Using the health sector as an example, the price of every pharmaceutical, medical consumable, device and equipment went up geometrically and got out of the reach of the common man because the Chinese were not producing and exporting to us. It was so bad that a pack of disposable surgical face mask by 50 pieces that sold for about five hundred (N500) Naira before COVID-19 went up to about fifteen thousand (N15,000) Naira. Almost the same thing happened with Infrared Thermometer that the price moved from six thousand (N6, 000) Naira to about eighty thousand (N80, 000) Naira. With the rate prices of these products were going up, they became the new Ponzi game – and many people jumped into it for quick money!
Forces of demand and supply played a big role in these price increments, however, our consumption pattern and over dependence on other countries for almost everything remains the major factor.
But for few of us, who swam against the tide and spoke against the criminal hike in prices of these products, things would have been worse. A piece of 3-ply face mask could have sold for a thousand (N1, 000) Naira or more. We embraced the challenge, looked inward and came up with the idea of locally made face masks using pieces of cloths, handkerchiefs, and encouraged people to use them. This is one of the ways many people started masking up.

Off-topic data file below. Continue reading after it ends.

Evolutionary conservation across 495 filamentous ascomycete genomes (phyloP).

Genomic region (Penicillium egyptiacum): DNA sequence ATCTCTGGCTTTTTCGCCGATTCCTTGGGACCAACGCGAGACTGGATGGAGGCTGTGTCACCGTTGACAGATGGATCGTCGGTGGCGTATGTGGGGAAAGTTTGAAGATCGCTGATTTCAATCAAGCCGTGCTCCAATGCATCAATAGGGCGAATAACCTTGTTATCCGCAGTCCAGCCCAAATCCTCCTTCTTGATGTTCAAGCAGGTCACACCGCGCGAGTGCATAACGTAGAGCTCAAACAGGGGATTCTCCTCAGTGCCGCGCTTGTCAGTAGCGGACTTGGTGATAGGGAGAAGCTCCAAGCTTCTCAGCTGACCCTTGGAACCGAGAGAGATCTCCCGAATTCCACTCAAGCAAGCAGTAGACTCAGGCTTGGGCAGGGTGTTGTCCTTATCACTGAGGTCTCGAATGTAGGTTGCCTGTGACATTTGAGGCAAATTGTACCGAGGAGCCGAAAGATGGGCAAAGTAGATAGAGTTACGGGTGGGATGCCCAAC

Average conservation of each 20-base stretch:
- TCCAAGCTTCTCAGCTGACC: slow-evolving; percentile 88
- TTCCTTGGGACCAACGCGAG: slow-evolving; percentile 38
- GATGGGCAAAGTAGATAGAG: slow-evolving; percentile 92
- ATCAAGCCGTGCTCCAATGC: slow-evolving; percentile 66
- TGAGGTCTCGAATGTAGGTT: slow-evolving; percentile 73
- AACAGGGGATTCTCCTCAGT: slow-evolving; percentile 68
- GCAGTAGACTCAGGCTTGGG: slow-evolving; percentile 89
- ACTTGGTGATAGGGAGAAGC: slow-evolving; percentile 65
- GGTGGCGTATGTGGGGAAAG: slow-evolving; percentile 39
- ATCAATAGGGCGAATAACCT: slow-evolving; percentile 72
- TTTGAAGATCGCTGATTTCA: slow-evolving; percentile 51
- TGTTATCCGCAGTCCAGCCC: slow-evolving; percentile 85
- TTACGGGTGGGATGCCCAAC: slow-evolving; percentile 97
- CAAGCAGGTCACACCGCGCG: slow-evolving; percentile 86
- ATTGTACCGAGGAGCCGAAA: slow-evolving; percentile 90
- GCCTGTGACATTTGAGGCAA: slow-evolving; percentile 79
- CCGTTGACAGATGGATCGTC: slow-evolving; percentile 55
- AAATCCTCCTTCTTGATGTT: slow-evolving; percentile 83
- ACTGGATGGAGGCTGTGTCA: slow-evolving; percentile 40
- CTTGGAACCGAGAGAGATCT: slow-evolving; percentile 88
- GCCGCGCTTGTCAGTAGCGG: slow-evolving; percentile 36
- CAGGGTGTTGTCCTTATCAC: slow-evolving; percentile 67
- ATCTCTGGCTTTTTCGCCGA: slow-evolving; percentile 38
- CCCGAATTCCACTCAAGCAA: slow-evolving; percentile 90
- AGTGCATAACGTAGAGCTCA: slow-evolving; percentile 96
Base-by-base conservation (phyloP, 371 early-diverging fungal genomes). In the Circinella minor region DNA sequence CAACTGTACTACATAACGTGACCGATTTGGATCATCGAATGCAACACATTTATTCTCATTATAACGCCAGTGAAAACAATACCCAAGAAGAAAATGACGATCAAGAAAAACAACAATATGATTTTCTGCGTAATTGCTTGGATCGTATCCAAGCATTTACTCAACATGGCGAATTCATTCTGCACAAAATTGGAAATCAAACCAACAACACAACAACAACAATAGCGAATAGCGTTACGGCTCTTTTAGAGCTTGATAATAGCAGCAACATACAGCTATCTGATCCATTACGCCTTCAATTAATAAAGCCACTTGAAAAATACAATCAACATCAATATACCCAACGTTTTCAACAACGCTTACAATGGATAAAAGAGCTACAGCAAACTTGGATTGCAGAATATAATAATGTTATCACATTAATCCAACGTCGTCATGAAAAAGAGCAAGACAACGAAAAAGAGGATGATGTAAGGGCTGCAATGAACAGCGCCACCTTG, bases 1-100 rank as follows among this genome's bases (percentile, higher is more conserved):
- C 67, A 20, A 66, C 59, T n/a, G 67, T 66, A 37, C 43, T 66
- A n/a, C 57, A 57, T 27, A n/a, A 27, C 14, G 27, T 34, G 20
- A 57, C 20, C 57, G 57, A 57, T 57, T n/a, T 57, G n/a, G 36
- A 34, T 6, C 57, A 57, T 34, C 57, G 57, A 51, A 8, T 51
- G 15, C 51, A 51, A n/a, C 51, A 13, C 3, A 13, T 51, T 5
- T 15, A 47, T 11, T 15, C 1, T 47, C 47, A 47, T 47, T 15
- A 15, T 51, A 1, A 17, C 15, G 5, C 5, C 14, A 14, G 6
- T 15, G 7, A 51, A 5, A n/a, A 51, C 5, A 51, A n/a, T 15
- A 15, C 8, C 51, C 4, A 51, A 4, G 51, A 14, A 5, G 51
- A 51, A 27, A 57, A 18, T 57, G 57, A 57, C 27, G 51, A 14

Like a well calculated Ponzi where few early birds make some quick cash, those with old stock and those who ventured into importing the products by air very early made some money before the market got flooded and prices crashed. Many people who saw face mask as the fastest money making business and invested heavily in it might have sour tales at the end as they might end up losing more money and incurring big debts. This is one of the ways the COVID-19 pandemic made some people very poor in Nigeria.
While China seems to have adjusted to the new normal, doing everything to boost the economy and remain relevant in the scheme of things, we are still at the stage of “conducting tests and announcing results”, “soliciting for palliatives and donations” even when businesses suffer and the economy collapses.